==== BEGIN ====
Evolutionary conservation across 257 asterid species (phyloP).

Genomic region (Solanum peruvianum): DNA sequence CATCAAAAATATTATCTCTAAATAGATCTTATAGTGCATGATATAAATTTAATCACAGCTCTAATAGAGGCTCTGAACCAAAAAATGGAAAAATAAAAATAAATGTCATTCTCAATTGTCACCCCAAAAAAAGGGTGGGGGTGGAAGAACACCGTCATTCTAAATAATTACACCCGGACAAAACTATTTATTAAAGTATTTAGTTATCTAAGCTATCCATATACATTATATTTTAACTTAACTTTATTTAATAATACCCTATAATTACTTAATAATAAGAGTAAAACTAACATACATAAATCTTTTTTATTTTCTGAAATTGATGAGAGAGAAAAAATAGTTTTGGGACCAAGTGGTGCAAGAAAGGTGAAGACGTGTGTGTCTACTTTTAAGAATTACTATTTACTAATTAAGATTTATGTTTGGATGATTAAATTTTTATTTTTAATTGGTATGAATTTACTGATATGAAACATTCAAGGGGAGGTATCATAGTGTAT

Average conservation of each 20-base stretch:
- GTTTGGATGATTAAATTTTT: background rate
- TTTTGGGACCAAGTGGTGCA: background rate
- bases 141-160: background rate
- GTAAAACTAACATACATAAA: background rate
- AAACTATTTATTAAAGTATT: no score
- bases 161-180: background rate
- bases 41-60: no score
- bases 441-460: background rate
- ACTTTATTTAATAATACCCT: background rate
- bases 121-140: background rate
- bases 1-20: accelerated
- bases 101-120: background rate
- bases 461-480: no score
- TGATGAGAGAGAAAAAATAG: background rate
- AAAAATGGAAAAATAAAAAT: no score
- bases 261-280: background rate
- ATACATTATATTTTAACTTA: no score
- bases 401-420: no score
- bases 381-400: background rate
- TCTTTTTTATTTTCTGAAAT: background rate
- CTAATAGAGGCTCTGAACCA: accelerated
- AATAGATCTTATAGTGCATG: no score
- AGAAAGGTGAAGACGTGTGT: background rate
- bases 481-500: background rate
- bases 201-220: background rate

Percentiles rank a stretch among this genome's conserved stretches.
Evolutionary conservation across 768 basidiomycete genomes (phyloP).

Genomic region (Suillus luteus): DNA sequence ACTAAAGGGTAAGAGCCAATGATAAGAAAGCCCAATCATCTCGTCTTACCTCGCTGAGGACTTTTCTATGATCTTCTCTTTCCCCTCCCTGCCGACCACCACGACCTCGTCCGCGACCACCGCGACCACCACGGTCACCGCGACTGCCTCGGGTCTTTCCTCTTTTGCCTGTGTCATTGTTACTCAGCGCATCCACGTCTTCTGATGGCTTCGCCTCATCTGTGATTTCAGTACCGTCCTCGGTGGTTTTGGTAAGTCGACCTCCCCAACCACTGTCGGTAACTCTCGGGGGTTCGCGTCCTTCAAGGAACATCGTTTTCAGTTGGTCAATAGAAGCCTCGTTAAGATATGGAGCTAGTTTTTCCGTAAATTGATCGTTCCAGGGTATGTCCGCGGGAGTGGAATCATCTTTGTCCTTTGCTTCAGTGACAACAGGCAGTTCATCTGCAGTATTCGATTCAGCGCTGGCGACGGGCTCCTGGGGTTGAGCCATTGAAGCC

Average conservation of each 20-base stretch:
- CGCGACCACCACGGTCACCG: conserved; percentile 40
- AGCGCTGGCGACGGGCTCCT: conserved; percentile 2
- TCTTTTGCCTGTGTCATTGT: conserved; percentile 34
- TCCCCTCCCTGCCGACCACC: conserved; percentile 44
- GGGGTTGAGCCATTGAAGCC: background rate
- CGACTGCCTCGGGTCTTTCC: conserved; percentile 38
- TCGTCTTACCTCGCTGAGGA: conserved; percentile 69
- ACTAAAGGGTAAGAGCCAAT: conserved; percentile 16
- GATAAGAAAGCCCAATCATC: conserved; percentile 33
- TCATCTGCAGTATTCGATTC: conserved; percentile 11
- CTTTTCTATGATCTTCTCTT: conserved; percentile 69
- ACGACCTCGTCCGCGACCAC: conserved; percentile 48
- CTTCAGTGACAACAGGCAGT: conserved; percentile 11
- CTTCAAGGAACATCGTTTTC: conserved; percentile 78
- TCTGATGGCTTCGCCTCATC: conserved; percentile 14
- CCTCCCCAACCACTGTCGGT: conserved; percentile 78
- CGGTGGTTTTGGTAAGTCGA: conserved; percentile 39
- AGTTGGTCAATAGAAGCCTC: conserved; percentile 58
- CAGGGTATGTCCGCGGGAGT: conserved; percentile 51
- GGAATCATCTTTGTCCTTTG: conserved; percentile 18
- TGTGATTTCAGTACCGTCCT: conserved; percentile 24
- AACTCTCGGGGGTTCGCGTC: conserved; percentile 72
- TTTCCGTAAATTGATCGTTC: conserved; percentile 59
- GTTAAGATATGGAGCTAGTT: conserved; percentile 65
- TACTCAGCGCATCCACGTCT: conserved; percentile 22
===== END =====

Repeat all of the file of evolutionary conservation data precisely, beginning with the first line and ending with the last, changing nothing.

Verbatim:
Evolutionary conservation across 257 asterid species (phyloP).

Genomic region (Solanum peruvianum): DNA sequence CATCAAAAATATTATCTCTAAATAGATCTTATAGTGCATGATATAAATTTAATCACAGCTCTAATAGAGGCTCTGAACCAAAAAATGGAAAAATAAAAATAAATGTCATTCTCAATTGTCACCCCAAAAAAAGGGTGGGGGTGGAAGAACACCGTCATTCTAAATAATTACACCCGGACAAAACTATTTATTAAAGTATTTAGTTATCTAAGCTATCCATATACATTATATTTTAACTTAACTTTATTTAATAATACCCTATAATTACTTAATAATAAGAGTAAAACTAACATACATAAATCTTTTTTATTTTCTGAAATTGATGAGAGAGAAAAAATAGTTTTGGGACCAAGTGGTGCAAGAAAGGTGAAGACGTGTGTGTCTACTTTTAAGAATTACTATTTACTAATTAAGATTTATGTTTGGATGATTAAATTTTTATTTTTAATTGGTATGAATTTACTGATATGAAACATTCAAGGGGAGGTATCATAGTGTAT

Average conservation of each 20-base stretch:
- GTTTGGATGATTAAATTTTT: background rate
- TTTTGGGACCAAGTGGTGCA: background rate
- bases 141-160: background rate
- GTAAAACTAACATACATAAA: background rate
- AAACTATTTATTAAAGTATT: no score
- bases 161-180: background rate
- bases 41-60: no score
- bases 441-460: background rate
- ACTTTATTTAATAATACCCT: background rate
- bases 121-140: background rate
- bases 1-20: accelerated
- bases 101-120: background rate
- bases 461-480: no score
- TGATGAGAGAGAAAAAATAG: background rate
- AAAAATGGAAAAATAAAAAT: no score
- bases 261-280: background rate
- ATACATTATATTTTAACTTA: no score
- bases 401-420: no score
- bases 381-400: background rate
- TCTTTTTTATTTTCTGAAAT: background rate
- CTAATAGAGGCTCTGAACCA: accelerated
- AATAGATCTTATAGTGCATG: no score
- AGAAAGGTGAAGACGTGTGT: background rate
- bases 481-500: background rate
- bases 201-220: background rate

Percentiles rank a stretch among this genome's conserved stretches.
Evolutionary conservation across 768 basidiomycete genomes (phyloP).

Genomic region (Suillus luteus): DNA sequence ACTAAAGGGTAAGAGCCAATGATAAGAAAGCCCAATCATCTCGTCTTACCTCGCTGAGGACTTTTCTATGATCTTCTCTTTCCCCTCCCTGCCGACCACCACGACCTCGTCCGCGACCACCGCGACCACCACGGTCACCGCGACTGCCTCGGGTCTTTCCTCTTTTGCCTGTGTCATTGTTACTCAGCGCATCCACGTCTTCTGATGGCTTCGCCTCATCTGTGATTTCAGTACCGTCCTCGGTGGTTTTGGTAAGTCGACCTCCCCAACCACTGTCGGTAACTCTCGGGGGTTCGCGTCCTTCAAGGAACATCGTTTTCAGTTGGTCAATAGAAGCCTCGTTAAGATATGGAGCTAGTTTTTCCGTAAATTGATCGTTCCAGGGTATGTCCGCGGGAGTGGAATCATCTTTGTCCTTTGCTTCAGTGACAACAGGCAGTTCATCTGCAGTATTCGATTCAGCGCTGGCGACGGGCTCCTGGGGTTGAGCCATTGAAGCC

Average conservation of each 20-base stretch:
- CGCGACCACCACGGTCACCG: conserved; percentile 40
- AGCGCTGGCGACGGGCTCCT: conserved; percentile 2
- TCTTTTGCCTGTGTCATTGT: conserved; percentile 34
- TCCCCTCCCTGCCGACCACC: conserved; percentile 44
- GGGGTTGAGCCATTGAAGCC: background rate
- CGACTGCCTCGGGTCTTTCC: conserved; percentile 38
- TCGTCTTACCTCGCTGAGGA: conserved; percentile 69
- ACTAAAGGGTAAGAGCCAAT: conserved; percentile 16
- GATAAGAAAGCCCAATCATC: conserved; percentile 33
- TCATCTGCAGTATTCGATTC: conserved; percentile 11
- CTTTTCTATGATCTTCTCTT: conserved; percentile 69
- ACGACCTCGTCCGCGACCAC: conserved; percentile 48
- CTTCAGTGACAACAGGCAGT: conserved; percentile 11
- CTTCAAGGAACATCGTTTTC: conserved; percentile 78
- TCTGATGGCTTCGCCTCATC: conserved; percentile 14
- CCTCCCCAACCACTGTCGGT: conserved; percentile 78
- CGGTGGTTTTGGTAAGTCGA: conserved; percentile 39
- AGTTGGTCAATAGAAGCCTC: conserved; percentile 58
- CAGGGTATGTCCGCGGGAGT: conserved; percentile 51
- GGAATCATCTTTGTCCTTTG: conserved; percentile 18
- TGTGATTTCAGTACCGTCCT: conserved; percentile 24
- AACTCTCGGGGGTTCGCGTC: conserved; percentile 72
- TTTCCGTAAATTGATCGTTC: conserved; percentile 59
- GTTAAGATATGGAGCTAGTT: conserved; percentile 65
- TACTCAGCGCATCCACGTCT: conserved; percentile 22